Should sugary drinks be taxed to discourage people from overconsuming them? That's the question California voters in Richmond and El Monte are asking as they head to the polls today to decide on what could become the first penny-per-ounce taxes imposed on sugary beverages by cities in the US.
As I reported in June, some economists and public health researchers think that soda has enough price elasticity that its consumption rates would be shaken up by such measures. And growing research about diabetes and other health problems associated with the overconsumption of sugar—as discussed in the recent Mother Jones exposé "Big Sugar's Sweet Little Lies," for instance—has convinced some it may be time for the government to help regulate its consumption.
Just in time for today's election, a new study presented at a conference last week underscored the potentially positive role such excise taxes could play in problems plaguing minorities and low income communities. When researchers from the University of California—San Francisco and other universities projected the impact of a 20 percent drop in consumption of sugar-sweetened beverages (SSBs) in California, they found that incidence of diabetes and heart disease would drop up to 5.6 percent and 1.2 percent, respectively.
But more importantly, the researchers found, incidence would decrease more significantly for certain groups who struggle with these issues the most: Mexican Americans, African Americans, and poor people. For these groups, a soda tax could decrease diabetes incidence by around 8 percent, and heart disease by around 2 percent. Total savings associated with avoiding these health issues in California? As much as $1 billion for diabetes, and an extra $130 million for heart disease.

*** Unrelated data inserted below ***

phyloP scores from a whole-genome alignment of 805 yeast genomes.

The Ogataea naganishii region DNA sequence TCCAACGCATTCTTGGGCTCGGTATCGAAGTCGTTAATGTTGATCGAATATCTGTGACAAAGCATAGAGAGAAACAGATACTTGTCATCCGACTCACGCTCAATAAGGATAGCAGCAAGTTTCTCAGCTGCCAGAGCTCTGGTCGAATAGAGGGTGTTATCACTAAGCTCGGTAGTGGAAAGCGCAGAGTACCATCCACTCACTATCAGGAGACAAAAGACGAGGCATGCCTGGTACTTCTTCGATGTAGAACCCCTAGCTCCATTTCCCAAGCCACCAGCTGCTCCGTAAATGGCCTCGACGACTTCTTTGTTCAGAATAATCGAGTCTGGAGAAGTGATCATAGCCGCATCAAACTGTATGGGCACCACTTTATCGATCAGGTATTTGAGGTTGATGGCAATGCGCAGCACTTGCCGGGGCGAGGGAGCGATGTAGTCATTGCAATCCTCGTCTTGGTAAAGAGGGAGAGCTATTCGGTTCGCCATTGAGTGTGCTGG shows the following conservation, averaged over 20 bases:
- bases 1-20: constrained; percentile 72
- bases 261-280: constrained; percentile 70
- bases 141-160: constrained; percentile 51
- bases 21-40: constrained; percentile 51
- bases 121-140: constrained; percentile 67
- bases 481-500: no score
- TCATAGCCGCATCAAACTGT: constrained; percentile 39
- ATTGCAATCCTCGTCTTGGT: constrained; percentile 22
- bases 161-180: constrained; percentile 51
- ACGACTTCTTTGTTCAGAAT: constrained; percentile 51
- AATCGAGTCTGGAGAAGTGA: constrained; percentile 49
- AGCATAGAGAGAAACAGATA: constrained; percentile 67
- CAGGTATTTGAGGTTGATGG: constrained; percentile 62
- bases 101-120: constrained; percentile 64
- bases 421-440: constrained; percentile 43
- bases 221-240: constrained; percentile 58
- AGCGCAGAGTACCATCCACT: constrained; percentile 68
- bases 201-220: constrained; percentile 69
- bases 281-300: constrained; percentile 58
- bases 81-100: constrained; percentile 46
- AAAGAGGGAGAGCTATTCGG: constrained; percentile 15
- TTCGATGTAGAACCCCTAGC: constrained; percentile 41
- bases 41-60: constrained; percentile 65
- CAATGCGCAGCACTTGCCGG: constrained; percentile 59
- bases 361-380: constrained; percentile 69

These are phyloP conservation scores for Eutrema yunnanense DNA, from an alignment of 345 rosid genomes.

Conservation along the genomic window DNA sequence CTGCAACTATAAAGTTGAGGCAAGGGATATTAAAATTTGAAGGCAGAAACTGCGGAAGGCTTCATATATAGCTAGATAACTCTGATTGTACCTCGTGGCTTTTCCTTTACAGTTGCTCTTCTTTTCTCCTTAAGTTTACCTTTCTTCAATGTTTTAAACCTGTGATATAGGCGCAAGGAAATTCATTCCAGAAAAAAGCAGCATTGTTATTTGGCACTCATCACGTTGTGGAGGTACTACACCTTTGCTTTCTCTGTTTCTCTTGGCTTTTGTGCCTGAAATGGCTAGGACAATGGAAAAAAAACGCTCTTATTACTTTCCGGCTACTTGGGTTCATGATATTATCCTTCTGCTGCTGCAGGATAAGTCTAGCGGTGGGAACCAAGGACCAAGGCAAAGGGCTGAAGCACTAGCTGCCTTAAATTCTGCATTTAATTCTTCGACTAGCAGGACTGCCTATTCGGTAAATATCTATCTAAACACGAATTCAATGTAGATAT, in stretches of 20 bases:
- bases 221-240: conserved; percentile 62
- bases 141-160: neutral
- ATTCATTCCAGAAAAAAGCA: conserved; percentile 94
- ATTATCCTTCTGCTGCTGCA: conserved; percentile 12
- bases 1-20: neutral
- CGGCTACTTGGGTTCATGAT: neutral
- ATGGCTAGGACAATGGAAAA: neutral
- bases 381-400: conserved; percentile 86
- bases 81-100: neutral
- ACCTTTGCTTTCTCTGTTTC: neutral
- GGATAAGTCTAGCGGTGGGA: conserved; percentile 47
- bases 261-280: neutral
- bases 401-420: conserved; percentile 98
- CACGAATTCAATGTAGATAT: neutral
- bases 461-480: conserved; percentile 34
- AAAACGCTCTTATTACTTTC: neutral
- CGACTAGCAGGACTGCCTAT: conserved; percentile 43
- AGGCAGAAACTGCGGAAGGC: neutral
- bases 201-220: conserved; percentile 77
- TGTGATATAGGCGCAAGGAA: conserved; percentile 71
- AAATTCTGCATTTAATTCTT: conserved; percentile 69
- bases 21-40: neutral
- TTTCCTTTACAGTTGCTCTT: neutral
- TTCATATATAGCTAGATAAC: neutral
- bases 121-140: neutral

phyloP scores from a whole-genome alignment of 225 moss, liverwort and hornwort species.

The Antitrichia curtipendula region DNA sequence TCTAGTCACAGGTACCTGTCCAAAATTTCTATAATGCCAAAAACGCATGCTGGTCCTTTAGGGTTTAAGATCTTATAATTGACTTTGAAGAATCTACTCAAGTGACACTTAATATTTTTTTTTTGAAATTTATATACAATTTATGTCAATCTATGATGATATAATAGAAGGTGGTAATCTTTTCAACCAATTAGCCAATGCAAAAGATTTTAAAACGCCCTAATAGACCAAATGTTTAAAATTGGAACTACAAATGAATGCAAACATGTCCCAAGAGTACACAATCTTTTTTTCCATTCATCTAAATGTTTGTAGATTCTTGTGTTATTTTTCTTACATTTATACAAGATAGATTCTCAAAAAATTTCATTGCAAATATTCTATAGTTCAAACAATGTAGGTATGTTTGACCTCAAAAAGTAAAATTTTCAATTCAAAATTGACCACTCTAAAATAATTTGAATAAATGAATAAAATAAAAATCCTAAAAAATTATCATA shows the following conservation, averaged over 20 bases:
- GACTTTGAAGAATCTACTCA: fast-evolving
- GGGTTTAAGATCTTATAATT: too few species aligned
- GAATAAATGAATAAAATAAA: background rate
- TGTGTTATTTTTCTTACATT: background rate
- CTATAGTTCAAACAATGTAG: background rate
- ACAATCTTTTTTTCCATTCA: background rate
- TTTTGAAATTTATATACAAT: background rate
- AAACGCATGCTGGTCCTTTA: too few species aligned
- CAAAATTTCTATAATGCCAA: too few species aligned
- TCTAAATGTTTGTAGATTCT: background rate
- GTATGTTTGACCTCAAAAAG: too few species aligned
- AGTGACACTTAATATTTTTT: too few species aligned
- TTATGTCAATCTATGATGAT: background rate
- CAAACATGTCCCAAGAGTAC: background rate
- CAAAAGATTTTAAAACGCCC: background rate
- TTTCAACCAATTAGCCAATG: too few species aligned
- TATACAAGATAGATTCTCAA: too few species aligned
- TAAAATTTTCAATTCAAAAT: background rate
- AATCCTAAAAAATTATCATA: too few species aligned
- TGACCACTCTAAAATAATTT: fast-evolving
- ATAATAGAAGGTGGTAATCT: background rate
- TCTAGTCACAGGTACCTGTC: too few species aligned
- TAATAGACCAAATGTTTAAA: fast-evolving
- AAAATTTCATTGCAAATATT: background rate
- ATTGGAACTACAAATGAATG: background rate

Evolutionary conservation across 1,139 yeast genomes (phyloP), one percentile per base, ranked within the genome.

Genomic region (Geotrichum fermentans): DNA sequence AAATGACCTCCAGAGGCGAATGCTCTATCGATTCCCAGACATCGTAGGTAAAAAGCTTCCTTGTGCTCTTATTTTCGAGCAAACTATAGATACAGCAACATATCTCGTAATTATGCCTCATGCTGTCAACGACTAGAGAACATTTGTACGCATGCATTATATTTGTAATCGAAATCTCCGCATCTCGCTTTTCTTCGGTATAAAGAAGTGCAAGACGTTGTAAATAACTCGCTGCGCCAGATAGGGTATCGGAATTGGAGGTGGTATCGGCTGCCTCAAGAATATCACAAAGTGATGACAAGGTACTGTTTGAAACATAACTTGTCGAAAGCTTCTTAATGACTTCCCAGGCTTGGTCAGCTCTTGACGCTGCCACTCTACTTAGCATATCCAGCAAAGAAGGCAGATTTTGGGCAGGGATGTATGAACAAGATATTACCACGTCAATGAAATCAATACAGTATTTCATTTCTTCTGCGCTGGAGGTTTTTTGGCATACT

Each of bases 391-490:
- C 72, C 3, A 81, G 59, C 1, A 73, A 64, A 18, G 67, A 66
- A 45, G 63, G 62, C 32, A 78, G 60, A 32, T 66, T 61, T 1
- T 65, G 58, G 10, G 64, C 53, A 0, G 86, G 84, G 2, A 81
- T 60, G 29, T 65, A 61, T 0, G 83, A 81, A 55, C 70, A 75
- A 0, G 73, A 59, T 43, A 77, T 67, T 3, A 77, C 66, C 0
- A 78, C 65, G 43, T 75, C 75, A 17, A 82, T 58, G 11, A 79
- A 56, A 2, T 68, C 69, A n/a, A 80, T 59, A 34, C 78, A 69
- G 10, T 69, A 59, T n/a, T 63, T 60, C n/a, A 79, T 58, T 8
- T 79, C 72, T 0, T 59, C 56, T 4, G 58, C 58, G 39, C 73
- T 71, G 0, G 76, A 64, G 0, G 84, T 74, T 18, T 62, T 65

Richmond's councilman Jeff Ritterman, who proposed the city's soda tax, or "Measure N," called these research findings "the smoking gun" in an email in early November, especially considering two-thirds of the city is black or Latino, and 32 percent of school kids are obese. The city also suffers from an 11 percent unemployment rate and high rates of poverty. As California Watch reported, the lead researcher of the study thinks the findings are significant because they show that some groups that in general drink more soda and are at a higher risk of diabetes may also benefit most from a tax on SSBs.
The taxes are by no means universally popular. Many in the Richmond area, including some black and Latino leaders, feel they were left out of the soda tax discussion and worry that a tax could slow sales at local small businesses. As the debate heated up over the summer and fall, these opponents were encouraged by the likes of, who else? Big Soda.
As my colleague Kate Sheppard reported, the American Beverage Association bankrolled a coalition against the tax in Richmond, framing it as a "tax on poor people." (This coalition also successfully sued the city to not have to disclose its donors on campaign fliers). Data compiled at the end of October by Maplight.org shows that groups like the ABA, Coca-Cola, and PepsiCo have outspent supporters of Measure N at a ratio of 35 to 1. The soda industry reportedly spent another $1.3 million to defeat El Monte's soda tax. Whatever the outcome of today's election, the outsize spending reveals just how far the beverage industry will go to protect its product, even if the public health consequences are less than sweet.